Jane F. Karlin, Ph.D., was appointed Vice President for Institutional Advancement, as of July 12, 2010.
Dr. Karlin previously served as the Vice President, Mission Advancement at The Leukemia and Lymphoma Society (LLS) for three years. At LLS, she a directed a unit that raises more than $28 million annually in non-event-related revenue from individuals, foundation, planned giving, and estates. Under her leadership, revenue grew by 8 percent, exceeding departmental goals. Other accomplishments included introducing a national stewardship program and annual fund, providing major gift support to executive leadership and LLS’s 60 chapters and producing the organization’s first capital campaign planning study.
Prior to joining LLS, Dr. Karlin served as a Senior Vice President, Financial Resources Development for UJA-Federation of New York. An experienced advancement professional in both higher education and Jewish communal organizations, Dr. Karlin has also held the senior development positions at Hadassah, The Women’s Zionist Organization of America, The New School for Social Research and the American Women’s Economic Development Corporation. Over an almost ten-year period, she also served in multiple significant leadership positions in New York University’s development operation. In her various roles, she has had extensive experience in identifying, building relationships with and soliciting individual and institutional donors, as well as supporting others with their fundraising. Campaigns in which she has provided leadership have raised more than $1.5 billion for facilities, faculty support, student aid, and new initiatives.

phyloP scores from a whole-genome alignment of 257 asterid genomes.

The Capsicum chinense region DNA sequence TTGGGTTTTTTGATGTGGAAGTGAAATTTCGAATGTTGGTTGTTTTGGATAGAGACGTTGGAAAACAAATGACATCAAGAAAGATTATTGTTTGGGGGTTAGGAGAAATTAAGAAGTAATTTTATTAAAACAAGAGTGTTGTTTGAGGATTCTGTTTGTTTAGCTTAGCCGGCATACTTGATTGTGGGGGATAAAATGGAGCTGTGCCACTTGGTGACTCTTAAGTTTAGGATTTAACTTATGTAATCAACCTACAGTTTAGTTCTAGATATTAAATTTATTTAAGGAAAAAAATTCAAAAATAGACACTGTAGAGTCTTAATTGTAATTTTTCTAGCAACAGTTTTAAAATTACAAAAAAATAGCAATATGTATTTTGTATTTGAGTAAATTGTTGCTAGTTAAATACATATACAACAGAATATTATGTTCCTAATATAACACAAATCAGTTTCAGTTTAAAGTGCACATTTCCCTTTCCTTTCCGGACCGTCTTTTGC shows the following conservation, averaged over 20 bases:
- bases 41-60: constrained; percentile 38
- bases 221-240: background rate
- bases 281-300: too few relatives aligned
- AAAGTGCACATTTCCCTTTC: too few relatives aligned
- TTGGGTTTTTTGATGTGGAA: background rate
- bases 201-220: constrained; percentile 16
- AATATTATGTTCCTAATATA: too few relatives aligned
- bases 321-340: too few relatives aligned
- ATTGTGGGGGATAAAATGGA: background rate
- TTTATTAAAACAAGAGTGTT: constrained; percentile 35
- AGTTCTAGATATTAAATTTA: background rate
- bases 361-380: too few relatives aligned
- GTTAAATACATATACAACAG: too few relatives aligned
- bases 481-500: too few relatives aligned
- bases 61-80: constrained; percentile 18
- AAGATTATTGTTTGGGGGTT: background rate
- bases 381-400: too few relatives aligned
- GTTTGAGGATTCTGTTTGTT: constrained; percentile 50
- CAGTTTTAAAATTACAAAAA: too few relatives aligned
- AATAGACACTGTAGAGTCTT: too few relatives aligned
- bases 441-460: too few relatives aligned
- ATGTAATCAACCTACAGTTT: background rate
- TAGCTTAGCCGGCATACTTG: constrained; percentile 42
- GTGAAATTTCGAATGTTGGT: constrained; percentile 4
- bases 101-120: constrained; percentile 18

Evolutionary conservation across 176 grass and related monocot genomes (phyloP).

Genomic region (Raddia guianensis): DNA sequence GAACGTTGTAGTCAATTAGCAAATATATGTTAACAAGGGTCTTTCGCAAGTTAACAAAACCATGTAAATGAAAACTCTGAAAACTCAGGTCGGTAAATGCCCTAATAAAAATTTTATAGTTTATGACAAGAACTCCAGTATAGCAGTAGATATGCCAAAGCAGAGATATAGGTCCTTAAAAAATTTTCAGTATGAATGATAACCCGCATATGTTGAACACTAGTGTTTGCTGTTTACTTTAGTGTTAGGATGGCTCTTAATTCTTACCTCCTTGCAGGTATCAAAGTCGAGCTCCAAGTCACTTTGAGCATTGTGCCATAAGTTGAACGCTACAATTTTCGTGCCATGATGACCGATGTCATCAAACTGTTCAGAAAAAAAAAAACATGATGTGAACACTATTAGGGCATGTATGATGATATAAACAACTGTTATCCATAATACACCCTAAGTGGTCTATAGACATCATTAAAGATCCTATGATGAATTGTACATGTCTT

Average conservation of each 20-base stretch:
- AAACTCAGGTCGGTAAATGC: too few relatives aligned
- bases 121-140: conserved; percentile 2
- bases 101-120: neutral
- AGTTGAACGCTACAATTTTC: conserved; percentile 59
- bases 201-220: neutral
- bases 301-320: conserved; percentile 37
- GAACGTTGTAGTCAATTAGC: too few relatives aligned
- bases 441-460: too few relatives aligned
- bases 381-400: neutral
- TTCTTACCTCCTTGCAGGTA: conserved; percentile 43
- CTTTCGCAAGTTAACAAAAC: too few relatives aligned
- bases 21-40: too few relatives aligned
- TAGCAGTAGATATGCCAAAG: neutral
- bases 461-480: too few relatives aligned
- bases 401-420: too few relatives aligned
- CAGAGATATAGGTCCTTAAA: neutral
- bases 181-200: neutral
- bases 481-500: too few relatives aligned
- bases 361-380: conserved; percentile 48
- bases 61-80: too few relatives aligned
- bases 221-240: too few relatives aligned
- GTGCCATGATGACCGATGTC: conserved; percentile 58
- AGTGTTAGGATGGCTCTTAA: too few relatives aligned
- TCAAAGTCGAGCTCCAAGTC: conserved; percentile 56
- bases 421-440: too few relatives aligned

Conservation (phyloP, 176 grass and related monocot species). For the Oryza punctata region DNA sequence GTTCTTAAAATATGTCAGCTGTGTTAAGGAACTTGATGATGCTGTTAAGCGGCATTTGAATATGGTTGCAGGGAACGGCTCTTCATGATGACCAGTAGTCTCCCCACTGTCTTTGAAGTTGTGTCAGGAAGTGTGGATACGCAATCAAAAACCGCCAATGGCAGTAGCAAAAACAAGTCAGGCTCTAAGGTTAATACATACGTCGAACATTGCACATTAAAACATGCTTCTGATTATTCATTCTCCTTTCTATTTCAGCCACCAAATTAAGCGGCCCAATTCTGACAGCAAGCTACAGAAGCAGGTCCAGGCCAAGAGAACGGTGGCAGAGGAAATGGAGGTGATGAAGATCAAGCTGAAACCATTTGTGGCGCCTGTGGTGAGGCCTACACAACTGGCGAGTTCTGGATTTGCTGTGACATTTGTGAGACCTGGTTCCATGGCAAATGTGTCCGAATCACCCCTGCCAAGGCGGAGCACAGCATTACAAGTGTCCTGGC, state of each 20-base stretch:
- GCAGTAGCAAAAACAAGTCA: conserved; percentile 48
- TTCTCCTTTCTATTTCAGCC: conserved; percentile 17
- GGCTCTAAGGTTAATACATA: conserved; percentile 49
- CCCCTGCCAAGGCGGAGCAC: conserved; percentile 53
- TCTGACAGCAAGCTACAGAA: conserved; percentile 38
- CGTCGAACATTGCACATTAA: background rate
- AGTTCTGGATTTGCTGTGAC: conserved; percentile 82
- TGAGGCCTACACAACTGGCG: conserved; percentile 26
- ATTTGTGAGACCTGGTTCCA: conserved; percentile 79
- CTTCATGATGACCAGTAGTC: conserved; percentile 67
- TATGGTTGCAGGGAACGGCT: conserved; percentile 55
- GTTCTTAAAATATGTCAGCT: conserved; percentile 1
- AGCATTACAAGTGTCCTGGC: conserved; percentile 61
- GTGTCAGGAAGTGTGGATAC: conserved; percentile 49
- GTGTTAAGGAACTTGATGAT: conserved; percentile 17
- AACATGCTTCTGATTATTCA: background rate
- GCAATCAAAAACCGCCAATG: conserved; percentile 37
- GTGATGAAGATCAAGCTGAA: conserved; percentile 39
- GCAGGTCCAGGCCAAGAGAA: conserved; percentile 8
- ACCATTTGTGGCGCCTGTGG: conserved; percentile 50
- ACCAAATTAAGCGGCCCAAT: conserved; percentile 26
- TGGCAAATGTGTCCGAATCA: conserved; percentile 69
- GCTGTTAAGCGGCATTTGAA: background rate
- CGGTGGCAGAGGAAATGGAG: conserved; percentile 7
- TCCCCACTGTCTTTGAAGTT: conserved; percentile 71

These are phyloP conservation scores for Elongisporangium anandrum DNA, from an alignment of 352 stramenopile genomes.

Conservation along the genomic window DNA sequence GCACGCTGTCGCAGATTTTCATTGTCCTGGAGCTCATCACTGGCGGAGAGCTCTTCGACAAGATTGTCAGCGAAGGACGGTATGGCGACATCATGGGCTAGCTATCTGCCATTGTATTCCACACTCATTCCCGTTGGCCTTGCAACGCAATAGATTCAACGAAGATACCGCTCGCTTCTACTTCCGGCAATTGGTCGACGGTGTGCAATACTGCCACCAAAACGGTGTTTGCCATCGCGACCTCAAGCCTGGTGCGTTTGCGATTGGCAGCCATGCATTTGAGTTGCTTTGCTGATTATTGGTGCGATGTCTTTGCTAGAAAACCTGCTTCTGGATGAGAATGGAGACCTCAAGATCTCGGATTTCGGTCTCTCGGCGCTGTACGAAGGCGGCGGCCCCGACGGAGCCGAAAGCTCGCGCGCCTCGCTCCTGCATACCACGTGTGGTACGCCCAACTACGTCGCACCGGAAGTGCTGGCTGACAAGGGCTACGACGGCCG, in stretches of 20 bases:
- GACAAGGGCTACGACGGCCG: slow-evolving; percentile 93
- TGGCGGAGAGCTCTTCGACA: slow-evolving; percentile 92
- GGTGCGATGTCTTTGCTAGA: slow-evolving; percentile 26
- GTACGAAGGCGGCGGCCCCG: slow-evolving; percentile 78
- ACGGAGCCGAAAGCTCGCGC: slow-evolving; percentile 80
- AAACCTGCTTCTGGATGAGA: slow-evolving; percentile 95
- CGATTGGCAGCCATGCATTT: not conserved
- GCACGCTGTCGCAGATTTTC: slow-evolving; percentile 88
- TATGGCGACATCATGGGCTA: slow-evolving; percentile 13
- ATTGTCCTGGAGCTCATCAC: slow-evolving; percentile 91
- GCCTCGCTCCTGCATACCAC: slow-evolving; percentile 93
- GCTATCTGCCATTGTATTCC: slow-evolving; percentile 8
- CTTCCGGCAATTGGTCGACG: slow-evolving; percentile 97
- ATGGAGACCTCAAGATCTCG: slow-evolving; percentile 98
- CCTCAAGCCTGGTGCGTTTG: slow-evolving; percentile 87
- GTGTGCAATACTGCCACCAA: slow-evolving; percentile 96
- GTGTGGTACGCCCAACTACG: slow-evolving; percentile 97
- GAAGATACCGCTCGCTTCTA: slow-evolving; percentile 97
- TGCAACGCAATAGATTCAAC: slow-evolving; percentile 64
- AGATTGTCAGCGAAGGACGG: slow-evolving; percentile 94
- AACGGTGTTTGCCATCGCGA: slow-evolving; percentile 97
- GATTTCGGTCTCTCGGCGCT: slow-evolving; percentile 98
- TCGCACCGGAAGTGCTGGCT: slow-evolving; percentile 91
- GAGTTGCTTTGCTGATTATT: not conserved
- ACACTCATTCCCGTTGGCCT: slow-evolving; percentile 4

Dr. Karlin’s academic background includes a B.A. from Skidmore College, an M.A. from Brown University, and a Ph.D. from New York University in Higher Education Administration.
A frequent panelist and speaker, Dr. Karlin is an adjunct associate professor and member of the Faculty Advisory Committee in the George H. Heyman Jr. Center for Philanthropy and Fundraising at New York University, where she originated courses in major gifts, capital campaigns, and the American philanthropic model.